Jobless veterans learn more about "Second Chance Law"
It's been said that everyone deserves a second chance.
That's what a new law aims to do for ex-convicts in Indiana who have served their time.
When you're an unemployed veteran living in a shelter like Anthony Smith is, the only thing certain most days is what you're cooking for dinner.
"I'm going to make some cornbread," Smith said as he stood before the oven in the kitchen at the Hoosier Veterans Assistance Foundation.
Smith has lived in the HVAF shelter since January. But when you've got a criminal record like Smith does, tomorrow can be daunting.
"It seems like you gotta fight a little bit harder," the 49-year-old Army National Guard veteran said. "You wake up constantly with this on your mind, thinking you're a bad person because of something you did in your past."
In Smith's case, it was the crime of forgery for which he served six years in prison.
"I paid my debt," he said.
That's not how some potential employers, though, have always seen it.
"Sometimes they don't trust you after being incarcerated," Smith explained.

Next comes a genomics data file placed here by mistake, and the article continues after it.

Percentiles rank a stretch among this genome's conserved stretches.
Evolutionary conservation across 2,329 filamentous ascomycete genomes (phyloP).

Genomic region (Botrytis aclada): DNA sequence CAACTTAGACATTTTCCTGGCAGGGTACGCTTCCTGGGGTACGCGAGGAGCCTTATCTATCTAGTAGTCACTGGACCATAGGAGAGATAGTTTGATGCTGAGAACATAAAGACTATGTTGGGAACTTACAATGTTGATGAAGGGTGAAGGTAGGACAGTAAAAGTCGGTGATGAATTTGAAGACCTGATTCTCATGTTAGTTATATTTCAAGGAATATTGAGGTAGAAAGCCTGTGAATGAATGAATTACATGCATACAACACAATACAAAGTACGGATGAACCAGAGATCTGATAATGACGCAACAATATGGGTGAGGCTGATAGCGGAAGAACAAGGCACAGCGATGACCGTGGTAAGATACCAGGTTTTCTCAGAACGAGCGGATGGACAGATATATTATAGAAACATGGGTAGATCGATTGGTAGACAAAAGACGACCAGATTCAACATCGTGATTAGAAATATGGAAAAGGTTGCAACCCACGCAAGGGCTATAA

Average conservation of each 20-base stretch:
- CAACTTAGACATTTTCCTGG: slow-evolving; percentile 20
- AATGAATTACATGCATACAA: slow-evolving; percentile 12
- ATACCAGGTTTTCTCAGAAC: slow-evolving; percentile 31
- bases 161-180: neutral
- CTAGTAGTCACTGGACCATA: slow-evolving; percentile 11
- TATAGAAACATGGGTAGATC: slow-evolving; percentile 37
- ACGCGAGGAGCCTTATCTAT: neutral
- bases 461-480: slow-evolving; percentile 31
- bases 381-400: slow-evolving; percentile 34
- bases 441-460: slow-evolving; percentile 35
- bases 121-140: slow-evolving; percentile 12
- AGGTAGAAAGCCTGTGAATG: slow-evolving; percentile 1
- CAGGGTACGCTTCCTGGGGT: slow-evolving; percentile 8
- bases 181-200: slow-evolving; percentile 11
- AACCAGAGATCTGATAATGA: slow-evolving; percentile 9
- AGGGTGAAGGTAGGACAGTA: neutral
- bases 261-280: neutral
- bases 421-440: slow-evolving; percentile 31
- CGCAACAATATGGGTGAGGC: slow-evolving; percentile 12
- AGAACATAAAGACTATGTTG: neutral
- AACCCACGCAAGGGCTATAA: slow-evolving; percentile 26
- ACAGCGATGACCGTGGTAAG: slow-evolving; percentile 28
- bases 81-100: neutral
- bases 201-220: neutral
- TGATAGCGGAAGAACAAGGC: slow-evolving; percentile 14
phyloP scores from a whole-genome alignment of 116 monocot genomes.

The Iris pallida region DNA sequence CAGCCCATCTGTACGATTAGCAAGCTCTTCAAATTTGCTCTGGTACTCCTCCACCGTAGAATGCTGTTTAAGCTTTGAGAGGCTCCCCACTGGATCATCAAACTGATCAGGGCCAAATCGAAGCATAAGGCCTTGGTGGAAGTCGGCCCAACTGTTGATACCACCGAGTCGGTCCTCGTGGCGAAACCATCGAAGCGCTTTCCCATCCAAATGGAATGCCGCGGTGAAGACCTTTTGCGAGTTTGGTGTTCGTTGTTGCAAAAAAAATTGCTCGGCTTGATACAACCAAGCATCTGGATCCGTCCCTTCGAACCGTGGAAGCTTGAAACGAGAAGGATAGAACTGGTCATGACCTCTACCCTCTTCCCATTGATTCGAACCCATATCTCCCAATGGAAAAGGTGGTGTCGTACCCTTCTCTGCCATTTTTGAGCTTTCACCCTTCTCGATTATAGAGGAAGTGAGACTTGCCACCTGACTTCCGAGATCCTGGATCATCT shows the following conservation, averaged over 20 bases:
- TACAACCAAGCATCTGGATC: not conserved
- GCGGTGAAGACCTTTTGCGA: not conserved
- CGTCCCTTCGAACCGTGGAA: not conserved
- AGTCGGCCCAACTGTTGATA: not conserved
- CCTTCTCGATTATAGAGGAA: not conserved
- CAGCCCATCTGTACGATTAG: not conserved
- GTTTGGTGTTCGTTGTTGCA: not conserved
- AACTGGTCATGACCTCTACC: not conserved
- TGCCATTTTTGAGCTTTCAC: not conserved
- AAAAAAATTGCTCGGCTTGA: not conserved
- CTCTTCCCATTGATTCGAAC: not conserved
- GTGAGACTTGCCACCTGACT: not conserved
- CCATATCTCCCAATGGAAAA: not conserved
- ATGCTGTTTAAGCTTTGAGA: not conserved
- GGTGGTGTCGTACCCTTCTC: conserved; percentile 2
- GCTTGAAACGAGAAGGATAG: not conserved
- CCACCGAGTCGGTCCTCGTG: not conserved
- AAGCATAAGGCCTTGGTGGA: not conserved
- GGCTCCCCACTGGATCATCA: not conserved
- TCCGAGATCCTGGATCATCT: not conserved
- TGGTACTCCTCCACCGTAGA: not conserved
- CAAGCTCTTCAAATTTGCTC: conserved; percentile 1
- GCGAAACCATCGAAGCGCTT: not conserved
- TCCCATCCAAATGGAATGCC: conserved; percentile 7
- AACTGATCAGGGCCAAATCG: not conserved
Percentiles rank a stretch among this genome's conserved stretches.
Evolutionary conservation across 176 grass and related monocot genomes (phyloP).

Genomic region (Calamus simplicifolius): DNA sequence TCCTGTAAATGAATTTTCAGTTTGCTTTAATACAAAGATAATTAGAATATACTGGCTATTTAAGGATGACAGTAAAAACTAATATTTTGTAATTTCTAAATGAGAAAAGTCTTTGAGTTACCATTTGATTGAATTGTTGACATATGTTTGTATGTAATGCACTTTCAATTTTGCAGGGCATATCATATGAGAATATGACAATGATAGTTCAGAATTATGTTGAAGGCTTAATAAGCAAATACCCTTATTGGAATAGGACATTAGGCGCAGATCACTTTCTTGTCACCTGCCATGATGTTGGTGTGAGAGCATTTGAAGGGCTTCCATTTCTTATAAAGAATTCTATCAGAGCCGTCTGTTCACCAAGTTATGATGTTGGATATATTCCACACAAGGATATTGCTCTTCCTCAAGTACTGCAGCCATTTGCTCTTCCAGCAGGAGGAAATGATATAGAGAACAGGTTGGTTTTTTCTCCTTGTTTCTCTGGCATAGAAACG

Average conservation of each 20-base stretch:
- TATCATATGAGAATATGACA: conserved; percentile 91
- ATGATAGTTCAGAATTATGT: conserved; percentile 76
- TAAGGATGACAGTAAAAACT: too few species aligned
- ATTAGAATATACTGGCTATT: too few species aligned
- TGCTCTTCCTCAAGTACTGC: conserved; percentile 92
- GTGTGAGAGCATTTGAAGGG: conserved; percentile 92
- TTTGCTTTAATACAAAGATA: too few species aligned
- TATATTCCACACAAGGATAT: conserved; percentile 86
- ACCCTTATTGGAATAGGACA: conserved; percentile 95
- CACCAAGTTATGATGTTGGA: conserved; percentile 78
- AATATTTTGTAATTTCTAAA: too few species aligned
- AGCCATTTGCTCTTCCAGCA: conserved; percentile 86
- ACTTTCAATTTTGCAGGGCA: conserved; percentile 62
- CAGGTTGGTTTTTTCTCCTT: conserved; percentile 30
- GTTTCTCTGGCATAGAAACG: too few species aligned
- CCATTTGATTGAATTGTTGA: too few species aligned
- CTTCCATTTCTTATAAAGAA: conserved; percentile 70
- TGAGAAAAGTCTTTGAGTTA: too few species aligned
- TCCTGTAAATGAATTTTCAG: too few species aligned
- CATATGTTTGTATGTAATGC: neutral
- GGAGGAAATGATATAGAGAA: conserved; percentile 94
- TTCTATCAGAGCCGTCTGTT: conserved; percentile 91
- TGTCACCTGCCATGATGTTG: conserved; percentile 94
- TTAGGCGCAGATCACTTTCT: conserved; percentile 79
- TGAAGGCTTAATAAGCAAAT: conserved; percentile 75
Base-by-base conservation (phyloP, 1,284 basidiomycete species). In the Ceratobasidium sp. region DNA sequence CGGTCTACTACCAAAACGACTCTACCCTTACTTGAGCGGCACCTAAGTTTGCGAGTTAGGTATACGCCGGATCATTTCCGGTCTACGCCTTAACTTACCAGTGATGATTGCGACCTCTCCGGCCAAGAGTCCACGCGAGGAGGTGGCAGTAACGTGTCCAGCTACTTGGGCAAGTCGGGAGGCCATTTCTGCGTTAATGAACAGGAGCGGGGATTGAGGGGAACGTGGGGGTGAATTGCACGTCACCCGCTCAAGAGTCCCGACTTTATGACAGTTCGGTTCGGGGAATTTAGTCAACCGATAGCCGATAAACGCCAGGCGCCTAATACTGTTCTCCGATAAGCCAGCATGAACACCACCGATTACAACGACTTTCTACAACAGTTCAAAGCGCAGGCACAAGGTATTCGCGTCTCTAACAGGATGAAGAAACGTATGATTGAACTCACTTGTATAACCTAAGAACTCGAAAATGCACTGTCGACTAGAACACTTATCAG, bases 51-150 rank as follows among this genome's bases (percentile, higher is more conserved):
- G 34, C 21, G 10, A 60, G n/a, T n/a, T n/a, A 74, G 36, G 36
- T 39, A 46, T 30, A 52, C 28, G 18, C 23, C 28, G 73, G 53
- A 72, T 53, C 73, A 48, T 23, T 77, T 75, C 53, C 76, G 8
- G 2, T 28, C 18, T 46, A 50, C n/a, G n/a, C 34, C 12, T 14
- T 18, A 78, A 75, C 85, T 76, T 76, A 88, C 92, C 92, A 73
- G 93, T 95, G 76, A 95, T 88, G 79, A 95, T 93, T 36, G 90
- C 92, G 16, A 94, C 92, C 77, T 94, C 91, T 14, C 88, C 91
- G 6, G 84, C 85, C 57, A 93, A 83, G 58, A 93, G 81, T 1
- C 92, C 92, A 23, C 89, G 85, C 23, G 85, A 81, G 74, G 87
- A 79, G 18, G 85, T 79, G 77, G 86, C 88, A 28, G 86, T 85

Still, every time he has gone to fill out a job application, when it asks if he's ever been convicted of felony, Smith said he always marks yes.
"I'm not gonna lie," said Smith. "I just want a second chance. That's all I ask for is a second chance."
Now because of a new law that went into effect last month, Smith's second chance could be closer than he thinks.
"Just because you got a conviction on your record, doesn't mean that you're a bad person," said the law's author, Indiana State Representative Jud McMillin. "It just means that you made a mistake at some point in the past."
The Second Chance Law gives anyone with a misdemeanor or felony conviction a chance to have their records cleared after serving their time. The only kind of crimes that don't qualify for expungement are crimes of a sexual nature or murder.
Hundreds of veterans with criminal records learned how the law works Wednesday at a gathering inside the Indiana War Memorial.
"Basically what I wanted to do is give people a chance to get back out there and take care of themselves and give them an incentive to start living their life out there," said McMillin.
For Smith, it could be a chance to break free of the invisible prison bars keeping him trapped in his past.
"It gives you something bigger to hope for," Smith said of the new law and the chance to have his record cleared. It could also open doors to the job Smith has always wanted, to be a cook in a restaurant.
"Cooking makes me happy," he said.
What also makes Smith happy is the thought of building a life and future for himself.
"It's coming. I just gotta hang in there," Smith said.
So he cooks for the other homeless veterans at the shelter, waiting for his second chance to come around.